The Top 5 Reasons Guided Meditation Can Ease Your Suffering
It is difficult living with chronic pain, here's a few ways guided meditation can help
Living with an illness or chronic pain can be a heavy burden. You would desperately like to do something to stop the pain, but everything hurts. Even your mind can start to suffer as you look for ways to cope.
It's only natural to want to fight back against a body that has caused you so much pain. Our body's natural instinct is to avoid pain at all cost - run away from pain. While this has served us well as an evolving species, it's actually the opposite of what the latest medical research tells us we should do.
If you're looking for ways to ease your suffering, here's the Top 5 reasons guided meditation can help.
Meditation can change your brain
A team of neuroscience researchers at the Max Planck Institute of Human Cognitive and Brain Sciences in Germany examined 300 participants in a nine-month meditation program. This was one of the largest studies on meditation and the human brain to date. What they found is that focusing on a specific kind of meditation could change certain parts of your brain.
For instance, participants in this mindfulness meditation study experienced a thickening of the prefrontal cortex of the brain - the area of the brain that is involved in complex thinking, decision-making and attention. Meanwhile, people that participated in meditation designed to reduce stress and anxiety experienced a 51 percent drop in the stress hormone cortisol
It helps with pain
It may seem obvious that focusing mentally can help with mental pain, however, there has been an increasing amount of research to support this.
Research from decades of Jon-Kabat Zinn's Mindfulness-Based Stress Reduction (MBSR) program has given us a firm understanding of how mindfulness can help people cope with the pain, anxiety, depression and stress that accompanies illness and chronic pain.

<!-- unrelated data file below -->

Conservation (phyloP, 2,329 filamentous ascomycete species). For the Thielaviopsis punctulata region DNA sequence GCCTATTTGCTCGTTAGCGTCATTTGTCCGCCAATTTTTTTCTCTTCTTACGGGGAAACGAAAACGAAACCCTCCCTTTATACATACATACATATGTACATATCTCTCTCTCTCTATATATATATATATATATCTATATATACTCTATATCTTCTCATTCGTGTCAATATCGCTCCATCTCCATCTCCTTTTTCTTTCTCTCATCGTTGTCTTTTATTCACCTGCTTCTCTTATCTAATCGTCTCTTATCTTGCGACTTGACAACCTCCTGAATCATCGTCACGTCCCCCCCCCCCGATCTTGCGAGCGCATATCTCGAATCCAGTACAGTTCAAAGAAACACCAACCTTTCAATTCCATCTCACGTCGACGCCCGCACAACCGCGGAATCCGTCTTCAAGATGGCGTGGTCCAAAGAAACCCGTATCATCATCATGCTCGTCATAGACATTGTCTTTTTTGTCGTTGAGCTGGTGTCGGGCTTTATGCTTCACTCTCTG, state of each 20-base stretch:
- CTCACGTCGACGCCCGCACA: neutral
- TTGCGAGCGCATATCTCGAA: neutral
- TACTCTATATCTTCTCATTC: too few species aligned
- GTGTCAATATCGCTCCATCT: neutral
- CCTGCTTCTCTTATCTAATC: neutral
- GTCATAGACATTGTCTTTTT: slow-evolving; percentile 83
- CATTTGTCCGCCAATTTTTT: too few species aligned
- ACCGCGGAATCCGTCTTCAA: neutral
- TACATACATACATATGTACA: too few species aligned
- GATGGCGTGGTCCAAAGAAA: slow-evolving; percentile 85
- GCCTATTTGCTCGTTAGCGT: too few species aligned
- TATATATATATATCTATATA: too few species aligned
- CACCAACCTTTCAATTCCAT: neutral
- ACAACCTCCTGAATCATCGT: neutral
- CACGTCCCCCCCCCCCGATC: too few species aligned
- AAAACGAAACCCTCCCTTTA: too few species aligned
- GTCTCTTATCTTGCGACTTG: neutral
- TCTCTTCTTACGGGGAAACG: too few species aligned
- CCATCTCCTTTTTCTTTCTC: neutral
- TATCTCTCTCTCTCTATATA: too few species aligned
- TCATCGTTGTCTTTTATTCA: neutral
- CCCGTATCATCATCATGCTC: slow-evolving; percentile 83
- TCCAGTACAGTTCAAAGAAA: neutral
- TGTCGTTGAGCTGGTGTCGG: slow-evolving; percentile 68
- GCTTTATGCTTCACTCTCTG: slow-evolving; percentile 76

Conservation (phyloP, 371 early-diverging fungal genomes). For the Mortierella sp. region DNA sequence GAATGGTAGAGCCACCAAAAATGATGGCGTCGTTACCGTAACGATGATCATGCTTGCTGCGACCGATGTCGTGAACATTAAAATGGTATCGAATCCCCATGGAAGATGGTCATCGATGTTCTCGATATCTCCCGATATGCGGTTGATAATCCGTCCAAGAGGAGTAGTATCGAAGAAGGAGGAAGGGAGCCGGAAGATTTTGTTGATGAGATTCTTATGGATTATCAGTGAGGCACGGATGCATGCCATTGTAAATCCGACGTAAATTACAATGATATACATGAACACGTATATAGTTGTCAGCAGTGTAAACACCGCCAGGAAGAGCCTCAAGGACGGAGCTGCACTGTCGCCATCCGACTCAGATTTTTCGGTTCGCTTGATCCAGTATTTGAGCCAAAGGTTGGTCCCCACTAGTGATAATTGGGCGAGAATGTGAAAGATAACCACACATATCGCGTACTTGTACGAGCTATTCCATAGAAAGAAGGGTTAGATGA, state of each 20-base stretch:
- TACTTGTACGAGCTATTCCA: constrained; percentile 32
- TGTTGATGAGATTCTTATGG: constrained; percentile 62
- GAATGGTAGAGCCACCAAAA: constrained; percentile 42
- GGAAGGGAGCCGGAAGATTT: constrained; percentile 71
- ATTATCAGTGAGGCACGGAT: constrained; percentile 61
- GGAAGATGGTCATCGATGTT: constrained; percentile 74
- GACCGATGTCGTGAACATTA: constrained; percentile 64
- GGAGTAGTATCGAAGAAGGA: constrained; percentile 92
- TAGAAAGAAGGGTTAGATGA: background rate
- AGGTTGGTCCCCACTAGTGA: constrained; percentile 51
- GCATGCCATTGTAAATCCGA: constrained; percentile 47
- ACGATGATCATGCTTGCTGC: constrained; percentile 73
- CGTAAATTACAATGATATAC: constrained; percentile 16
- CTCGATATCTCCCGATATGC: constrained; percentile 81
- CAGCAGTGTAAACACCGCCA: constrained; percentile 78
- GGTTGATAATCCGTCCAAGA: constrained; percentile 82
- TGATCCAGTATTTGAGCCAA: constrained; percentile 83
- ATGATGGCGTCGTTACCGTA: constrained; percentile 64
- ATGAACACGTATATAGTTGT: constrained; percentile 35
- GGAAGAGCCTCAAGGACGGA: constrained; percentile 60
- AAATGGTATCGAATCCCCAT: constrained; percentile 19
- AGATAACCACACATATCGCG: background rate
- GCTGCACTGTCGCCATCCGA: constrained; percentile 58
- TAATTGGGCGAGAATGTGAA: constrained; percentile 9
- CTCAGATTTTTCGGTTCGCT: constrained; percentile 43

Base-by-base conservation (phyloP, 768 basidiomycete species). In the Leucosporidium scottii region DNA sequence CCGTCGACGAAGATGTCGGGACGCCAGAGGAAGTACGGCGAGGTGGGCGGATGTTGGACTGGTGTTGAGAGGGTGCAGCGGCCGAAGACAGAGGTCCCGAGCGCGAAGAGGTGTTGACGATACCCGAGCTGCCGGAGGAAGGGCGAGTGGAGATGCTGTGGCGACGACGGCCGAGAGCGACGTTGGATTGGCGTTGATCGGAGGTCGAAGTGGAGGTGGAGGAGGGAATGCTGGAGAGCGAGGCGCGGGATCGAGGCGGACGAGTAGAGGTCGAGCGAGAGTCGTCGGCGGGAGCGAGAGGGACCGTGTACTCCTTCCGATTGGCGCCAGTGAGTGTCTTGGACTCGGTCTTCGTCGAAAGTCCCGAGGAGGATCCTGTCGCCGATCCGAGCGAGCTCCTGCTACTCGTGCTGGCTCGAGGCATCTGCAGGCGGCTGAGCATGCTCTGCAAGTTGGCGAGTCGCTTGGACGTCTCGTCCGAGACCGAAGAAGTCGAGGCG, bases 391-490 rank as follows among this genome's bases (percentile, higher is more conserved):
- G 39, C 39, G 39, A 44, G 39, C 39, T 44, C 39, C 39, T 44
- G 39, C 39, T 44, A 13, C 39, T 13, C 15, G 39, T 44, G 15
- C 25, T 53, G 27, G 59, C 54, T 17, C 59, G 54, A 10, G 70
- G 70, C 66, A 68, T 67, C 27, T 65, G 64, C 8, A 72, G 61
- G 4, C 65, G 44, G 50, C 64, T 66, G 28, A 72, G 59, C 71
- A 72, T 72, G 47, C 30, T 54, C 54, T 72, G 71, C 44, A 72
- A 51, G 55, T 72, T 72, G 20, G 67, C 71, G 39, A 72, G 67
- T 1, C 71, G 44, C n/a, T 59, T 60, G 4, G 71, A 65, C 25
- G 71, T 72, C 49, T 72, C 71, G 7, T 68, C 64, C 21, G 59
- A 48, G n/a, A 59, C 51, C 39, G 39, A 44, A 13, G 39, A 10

We know that psychological stress has been tied to everything from heart health and immune response to telomere length. Because of this, we shouldn't downplay the effect guided meditation and mindfulness can have on emotional health.
Focusing on the pain, reduces the pain
It may feel counterintuitive to focus on the pain. Our bodies are trained from millions of years of evolution to avoid pain both mentally and physically. In fact, previous therapy techniques included various kinds of distraction therapy to "take our mind off of it."
What we now know is brain studies have shown that when people trained in meditation focus on their painful sensations, the pain sensing parts of the brain light up with activity where-as the parts of the brain associated with pain are less active.
It's more than just focusing on the pain. Some people can develop hyper-sensitivity to their pain and will notice every shift in their body. This doesn't alleviate pain and can, in fact, make it worse. Meditation and mindfulness techniques foster a specific kind of focus that is centered around acceptance. Through focus and acceptance can come a reduction in pain.
It decreases inflammation at the cellular level
Recent research has shown that mindfulness meditation not only reduces psychological stress but can actually reduce inflammation at the cellular level. These studies concluded that mindfulness meditation should be used as a low-cost self-directed complimentary strategy to decreasing inflammation in patients.
Meditation can help with a number of medical conditions
Mindfulness meditation has been clinically shown to help with a number of conditions including:
If you're suffering from anxiety, depression, grief, chronic pain or even a recent cancer diagnosis there is increasing evidence to suggest meditation can help you as a compliment to your current treatments. Getting started with mindful meditation can be as simple as taking a few minutes each day.
Our Medical Meditation app has been developed by physician and cancer survivor, Dr. Nikhil Joshi. With nine, self-guided meditation modules, Medical Meditation has been created to help improve the lives of people suffering with chronic pain or illnesses.
Photos are courtesy of Robert Conway